To understand Mr. Campbell’s most daunting challenge these days, you have to understand one word: plenum. Don’t know what that means? Neither did I. I now know that a plenum is a pipe that pumps air around a building. All plenums have insulation—insulation that cannot get wet. And can you guess what happened to the plenums in West Gym? Yup, those suckers got soaked. Unfortunately, the pipes in an older building like West have insulation on the interior, so each piece of plenum has to be removed and cleaned out, then replaced. Oh, and perhaps I should mention, as Mr. Campbell did with a smile, that some of these pipes are “big enough for you and me to walk through”. So before you complain about not being able to practice in West Gym, imagine ripping out pipes the size of an adult human, gutting them, fixing them up, and putting them back. Indeed, when I asked Mr. Campbell what we could do to help now that the flood has ended, he replied, “be patient!” Rome wasn’t built in a day, and Carleton can’t dry up in a week. Despite all the work that lies ahead, Mr. Campbell seems incredibly positive, and even willing to laugh at the ridiculousness of the situation—he mentioned how strange it was to have his staff split between crisis management on one side of the road, and setting up inaugural festivities on the other. I asked how he would describe his job these past few weeks: “It’s been nutty,” he said. Here’s hoping that Kirk Campbell’s workday will be back to normal soon enough.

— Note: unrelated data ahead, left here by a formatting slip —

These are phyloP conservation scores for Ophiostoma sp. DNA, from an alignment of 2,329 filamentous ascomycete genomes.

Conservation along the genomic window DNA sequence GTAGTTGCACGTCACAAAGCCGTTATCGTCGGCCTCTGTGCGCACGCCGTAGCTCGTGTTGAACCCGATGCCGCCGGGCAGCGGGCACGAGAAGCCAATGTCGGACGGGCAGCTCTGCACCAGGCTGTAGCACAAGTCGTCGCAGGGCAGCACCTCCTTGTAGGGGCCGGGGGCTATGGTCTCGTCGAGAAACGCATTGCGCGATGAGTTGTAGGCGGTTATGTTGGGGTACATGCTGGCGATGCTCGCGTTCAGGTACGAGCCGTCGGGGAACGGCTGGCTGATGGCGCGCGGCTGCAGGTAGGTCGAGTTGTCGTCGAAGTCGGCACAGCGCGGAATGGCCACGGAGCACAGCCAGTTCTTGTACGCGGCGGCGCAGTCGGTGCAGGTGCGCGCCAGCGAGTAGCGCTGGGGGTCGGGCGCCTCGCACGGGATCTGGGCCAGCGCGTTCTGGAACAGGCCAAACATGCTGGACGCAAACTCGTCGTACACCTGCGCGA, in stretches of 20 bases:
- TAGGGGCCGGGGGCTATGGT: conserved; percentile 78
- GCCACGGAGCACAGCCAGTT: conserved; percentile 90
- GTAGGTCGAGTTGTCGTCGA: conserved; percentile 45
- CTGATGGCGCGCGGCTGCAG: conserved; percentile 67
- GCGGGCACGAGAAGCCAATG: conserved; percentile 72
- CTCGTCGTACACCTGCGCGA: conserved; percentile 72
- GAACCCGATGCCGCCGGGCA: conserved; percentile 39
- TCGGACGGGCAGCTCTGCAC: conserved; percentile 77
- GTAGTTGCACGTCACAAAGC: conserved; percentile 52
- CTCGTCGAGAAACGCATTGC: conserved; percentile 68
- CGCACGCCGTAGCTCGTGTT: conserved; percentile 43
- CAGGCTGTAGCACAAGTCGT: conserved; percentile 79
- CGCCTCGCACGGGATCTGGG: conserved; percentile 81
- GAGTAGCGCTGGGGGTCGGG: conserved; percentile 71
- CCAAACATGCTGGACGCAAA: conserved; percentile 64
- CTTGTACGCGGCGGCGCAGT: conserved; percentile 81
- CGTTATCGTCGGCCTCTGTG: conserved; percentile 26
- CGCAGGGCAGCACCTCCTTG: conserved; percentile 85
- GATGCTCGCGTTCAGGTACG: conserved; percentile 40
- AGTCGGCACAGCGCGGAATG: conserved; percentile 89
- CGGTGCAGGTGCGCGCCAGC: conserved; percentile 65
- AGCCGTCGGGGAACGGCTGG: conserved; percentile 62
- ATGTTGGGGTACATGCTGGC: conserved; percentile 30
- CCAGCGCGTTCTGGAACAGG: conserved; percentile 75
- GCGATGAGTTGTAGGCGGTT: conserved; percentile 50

Carleton Alumnus Speaks Tonight on Farmworker Issues by carlmagazine
October 5, 2010, 10:05 am
Filed under: Society
Tonight at 7PM there will be an event in the Athenaeum where two representatives of Bon Appetit will speak about the fieldwork they’ve done. One of them is Vera Chang (’09), cofounder of Food Truth.
You can read an article that Vera wrote about tomato farming here.
The workers are bent over, picking tomatoes, some of them so close to the ground they are practically kissing it. The farm workers pick quickly, their movements rapid and repetitive. These workers are truly like machines in the fields.